Fabulosity

David Boies

Associate bonuses at market-leading Cravath and all of Cravath’s followers are staying the same this year. As I’ve stated in these pages, and on CNBC and Bloomberg, this is a good thing. In times of uncertainty and instability for Biglaw, treading water is a victory.

But just because this year’s bonuses are good news doesn’t mean there isn’t better news out there. Today the better news comes from the litigation powerhouse of Boies Schiller & Flexner, where the average bonus was $85,000 and the top bonus was $300,000 — even higher than last year’s $250,000.

Even if you bill like a maniac — and BSF’s compensation system does reward the industrious — how on earth do you get to a $300,000 bonus? We spoke with legendary litigator David Boies, founding partner and chairman of the firm, to find out….

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Since 2008, Crain’s New York Business has produced a list of the Best Places to Work in New York City. Each year, a few law firms sneak onto the list, much like the situation with Fortune’s 100 Best Companies to Work For list.

This year, seven law firms made Crain’s list, while only four made Fortune’s list, as of January 2012. Just two firms overlap between Crain’s and Fortune’s lists.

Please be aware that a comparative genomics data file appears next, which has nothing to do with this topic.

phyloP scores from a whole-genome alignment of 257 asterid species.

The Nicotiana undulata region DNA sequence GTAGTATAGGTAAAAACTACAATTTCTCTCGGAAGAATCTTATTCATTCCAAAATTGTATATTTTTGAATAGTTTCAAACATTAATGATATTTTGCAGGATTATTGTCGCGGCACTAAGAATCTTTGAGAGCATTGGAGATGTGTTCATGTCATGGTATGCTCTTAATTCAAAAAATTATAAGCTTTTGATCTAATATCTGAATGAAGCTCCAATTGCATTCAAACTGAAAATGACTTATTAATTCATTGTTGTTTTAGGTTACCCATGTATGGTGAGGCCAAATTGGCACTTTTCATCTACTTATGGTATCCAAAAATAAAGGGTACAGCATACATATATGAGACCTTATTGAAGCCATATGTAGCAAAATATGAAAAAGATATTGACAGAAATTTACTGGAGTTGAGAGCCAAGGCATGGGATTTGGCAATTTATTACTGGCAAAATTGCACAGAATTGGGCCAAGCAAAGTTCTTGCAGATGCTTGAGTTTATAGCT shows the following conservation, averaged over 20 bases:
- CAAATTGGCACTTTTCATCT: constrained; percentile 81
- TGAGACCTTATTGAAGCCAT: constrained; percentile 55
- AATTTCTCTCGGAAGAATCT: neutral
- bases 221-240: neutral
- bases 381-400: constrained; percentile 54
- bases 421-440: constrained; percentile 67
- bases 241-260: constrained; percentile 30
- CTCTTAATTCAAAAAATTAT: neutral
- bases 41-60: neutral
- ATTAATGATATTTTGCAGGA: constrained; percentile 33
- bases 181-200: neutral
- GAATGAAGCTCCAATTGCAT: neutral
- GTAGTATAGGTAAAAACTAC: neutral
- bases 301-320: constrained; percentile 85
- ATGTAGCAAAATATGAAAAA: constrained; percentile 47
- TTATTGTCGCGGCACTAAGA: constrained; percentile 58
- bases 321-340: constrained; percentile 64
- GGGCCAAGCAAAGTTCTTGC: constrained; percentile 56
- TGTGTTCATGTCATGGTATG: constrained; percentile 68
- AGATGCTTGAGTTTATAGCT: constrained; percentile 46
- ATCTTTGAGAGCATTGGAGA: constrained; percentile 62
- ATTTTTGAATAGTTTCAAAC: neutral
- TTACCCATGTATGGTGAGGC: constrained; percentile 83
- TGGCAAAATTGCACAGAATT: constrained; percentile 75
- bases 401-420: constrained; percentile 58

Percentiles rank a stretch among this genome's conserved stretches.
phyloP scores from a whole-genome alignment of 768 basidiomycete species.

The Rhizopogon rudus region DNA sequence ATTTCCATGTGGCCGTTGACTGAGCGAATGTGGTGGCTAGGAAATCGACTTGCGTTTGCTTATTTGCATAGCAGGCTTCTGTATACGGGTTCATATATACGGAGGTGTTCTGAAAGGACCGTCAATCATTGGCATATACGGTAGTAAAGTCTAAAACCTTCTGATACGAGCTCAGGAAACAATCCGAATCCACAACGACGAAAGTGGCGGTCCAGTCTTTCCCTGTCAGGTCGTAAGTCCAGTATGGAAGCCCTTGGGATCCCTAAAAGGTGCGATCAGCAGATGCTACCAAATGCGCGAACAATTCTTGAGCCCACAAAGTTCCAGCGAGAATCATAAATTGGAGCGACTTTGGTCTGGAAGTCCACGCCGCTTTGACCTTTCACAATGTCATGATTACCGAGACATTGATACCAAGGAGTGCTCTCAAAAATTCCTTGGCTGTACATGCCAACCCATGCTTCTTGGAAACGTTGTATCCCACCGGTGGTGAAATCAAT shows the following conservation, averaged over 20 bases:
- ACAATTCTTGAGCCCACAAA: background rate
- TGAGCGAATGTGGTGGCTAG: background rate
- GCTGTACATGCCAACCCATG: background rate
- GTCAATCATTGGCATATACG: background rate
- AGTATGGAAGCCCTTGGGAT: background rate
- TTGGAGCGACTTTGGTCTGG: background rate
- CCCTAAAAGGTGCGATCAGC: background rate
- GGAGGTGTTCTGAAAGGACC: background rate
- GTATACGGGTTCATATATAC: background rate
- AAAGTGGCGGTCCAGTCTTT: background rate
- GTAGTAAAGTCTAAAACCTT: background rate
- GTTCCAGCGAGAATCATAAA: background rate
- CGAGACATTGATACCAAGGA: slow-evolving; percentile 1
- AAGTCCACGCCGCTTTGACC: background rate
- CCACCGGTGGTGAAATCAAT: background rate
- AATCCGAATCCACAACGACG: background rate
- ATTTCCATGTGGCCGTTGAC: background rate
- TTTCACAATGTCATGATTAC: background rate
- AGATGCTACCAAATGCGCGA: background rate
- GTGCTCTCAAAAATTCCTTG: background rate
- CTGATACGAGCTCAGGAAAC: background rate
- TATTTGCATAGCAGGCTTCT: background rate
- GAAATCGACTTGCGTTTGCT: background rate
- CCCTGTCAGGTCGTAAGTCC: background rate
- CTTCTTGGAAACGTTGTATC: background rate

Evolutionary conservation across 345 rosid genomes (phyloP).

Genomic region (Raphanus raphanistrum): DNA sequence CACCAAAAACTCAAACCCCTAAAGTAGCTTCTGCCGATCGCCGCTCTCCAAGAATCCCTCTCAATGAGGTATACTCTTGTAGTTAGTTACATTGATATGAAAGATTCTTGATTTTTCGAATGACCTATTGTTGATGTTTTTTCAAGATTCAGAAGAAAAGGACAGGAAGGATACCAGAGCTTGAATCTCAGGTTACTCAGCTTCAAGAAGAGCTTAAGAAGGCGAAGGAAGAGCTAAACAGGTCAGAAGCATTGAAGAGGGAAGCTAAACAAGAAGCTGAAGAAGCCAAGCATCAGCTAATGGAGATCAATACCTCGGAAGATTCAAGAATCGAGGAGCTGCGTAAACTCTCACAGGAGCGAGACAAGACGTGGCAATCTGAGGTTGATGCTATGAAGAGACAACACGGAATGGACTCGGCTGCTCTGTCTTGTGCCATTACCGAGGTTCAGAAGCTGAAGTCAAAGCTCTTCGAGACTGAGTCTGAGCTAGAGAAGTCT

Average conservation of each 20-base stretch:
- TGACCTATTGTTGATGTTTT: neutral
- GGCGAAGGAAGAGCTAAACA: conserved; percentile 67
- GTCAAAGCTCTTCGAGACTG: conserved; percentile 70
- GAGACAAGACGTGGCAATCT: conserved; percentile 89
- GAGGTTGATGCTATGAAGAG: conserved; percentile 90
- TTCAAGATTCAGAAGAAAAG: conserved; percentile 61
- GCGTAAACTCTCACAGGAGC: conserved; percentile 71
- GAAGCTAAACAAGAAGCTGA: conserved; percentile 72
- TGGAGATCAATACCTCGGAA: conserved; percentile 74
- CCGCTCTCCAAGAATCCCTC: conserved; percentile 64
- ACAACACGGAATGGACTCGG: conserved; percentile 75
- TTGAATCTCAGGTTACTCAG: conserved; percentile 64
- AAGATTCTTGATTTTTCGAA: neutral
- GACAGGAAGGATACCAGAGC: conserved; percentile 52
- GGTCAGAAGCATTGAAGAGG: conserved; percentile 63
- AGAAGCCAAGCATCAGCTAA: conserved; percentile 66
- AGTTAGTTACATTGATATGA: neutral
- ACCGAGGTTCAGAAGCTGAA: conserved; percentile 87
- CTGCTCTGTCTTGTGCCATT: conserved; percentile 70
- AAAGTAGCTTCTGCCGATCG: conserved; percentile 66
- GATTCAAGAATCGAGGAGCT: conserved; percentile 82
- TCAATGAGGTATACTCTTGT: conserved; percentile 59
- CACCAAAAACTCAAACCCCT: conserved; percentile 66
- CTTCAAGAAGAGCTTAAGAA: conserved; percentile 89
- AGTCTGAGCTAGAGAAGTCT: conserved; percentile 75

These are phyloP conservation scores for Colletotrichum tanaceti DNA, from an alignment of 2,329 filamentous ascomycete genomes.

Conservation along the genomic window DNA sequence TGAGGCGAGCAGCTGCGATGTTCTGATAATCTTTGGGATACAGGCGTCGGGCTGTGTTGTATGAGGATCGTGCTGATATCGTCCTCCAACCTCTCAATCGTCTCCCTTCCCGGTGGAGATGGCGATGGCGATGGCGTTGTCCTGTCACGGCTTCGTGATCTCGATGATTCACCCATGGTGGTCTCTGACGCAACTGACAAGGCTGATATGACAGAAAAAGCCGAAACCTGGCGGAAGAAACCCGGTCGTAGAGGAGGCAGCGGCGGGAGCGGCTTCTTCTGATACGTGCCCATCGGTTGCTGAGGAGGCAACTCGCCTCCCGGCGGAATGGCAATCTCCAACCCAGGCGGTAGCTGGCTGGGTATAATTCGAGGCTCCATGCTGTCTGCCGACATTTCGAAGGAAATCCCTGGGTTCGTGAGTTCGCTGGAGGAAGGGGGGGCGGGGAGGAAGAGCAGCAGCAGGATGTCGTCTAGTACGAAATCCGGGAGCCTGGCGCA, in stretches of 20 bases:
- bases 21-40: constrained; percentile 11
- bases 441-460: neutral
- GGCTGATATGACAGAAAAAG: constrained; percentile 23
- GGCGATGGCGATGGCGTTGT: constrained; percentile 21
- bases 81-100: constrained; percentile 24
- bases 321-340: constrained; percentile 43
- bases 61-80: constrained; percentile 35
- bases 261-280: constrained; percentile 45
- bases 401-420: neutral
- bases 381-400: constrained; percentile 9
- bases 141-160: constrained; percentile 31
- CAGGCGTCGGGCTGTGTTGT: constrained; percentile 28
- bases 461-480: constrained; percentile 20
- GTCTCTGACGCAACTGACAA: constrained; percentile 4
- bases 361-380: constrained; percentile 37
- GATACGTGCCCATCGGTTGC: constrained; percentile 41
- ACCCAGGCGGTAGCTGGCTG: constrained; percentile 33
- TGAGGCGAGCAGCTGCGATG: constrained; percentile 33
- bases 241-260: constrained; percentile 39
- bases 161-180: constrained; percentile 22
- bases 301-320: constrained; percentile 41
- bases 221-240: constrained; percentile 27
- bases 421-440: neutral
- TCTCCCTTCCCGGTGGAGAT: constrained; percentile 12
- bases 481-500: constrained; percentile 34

Which ones are considered tops in the city that never sleeps? Let’s find out…

Please note the UPDATE to this post below.

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Your ATL editors: David Lat, Staci Zaretsky, Joe Patrice, and Elie Mystal.

It’s the most wonderful time of the year: a time for law firm bonuses, new partner announcements, holiday cards (including our annual contest), holiday gifts, and holiday parties.

Thanks a lot to everyone who came out last Thursday night to attend the Above the Law holiday party. This year’s festivities were extremely well-attended (the bar was packed), and the entire crowd enjoyed all of the specialty drinks that were served. Thanks to our sponsors, Superior Discovery and Prestige Legal Search, for making such a great evening possible.

If you weren’t able to make it out, don’t worry — we’ve got you covered. Here are some of the pictures from a night that was full of fun and fabulosity…

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Who says lawyers and law firms are humor-impaired? A Canadian litigation firm, Paliare Roland Rosenberg Rothstein LLP, has been winning publicity and props for its clever holiday card based on the troubles of Rob Ford, the Toronto mayor who has admitted to smoking crack.

This reminded us: it’s time for Above the Law’s fifth annual holiday card contest! This favorite feature is fun for the whole family, and it’s perfectly legal too.

We are a legal website, so of course there are rules. Read carefully; failure to follow them to the letter will result in disqualification. Here they are: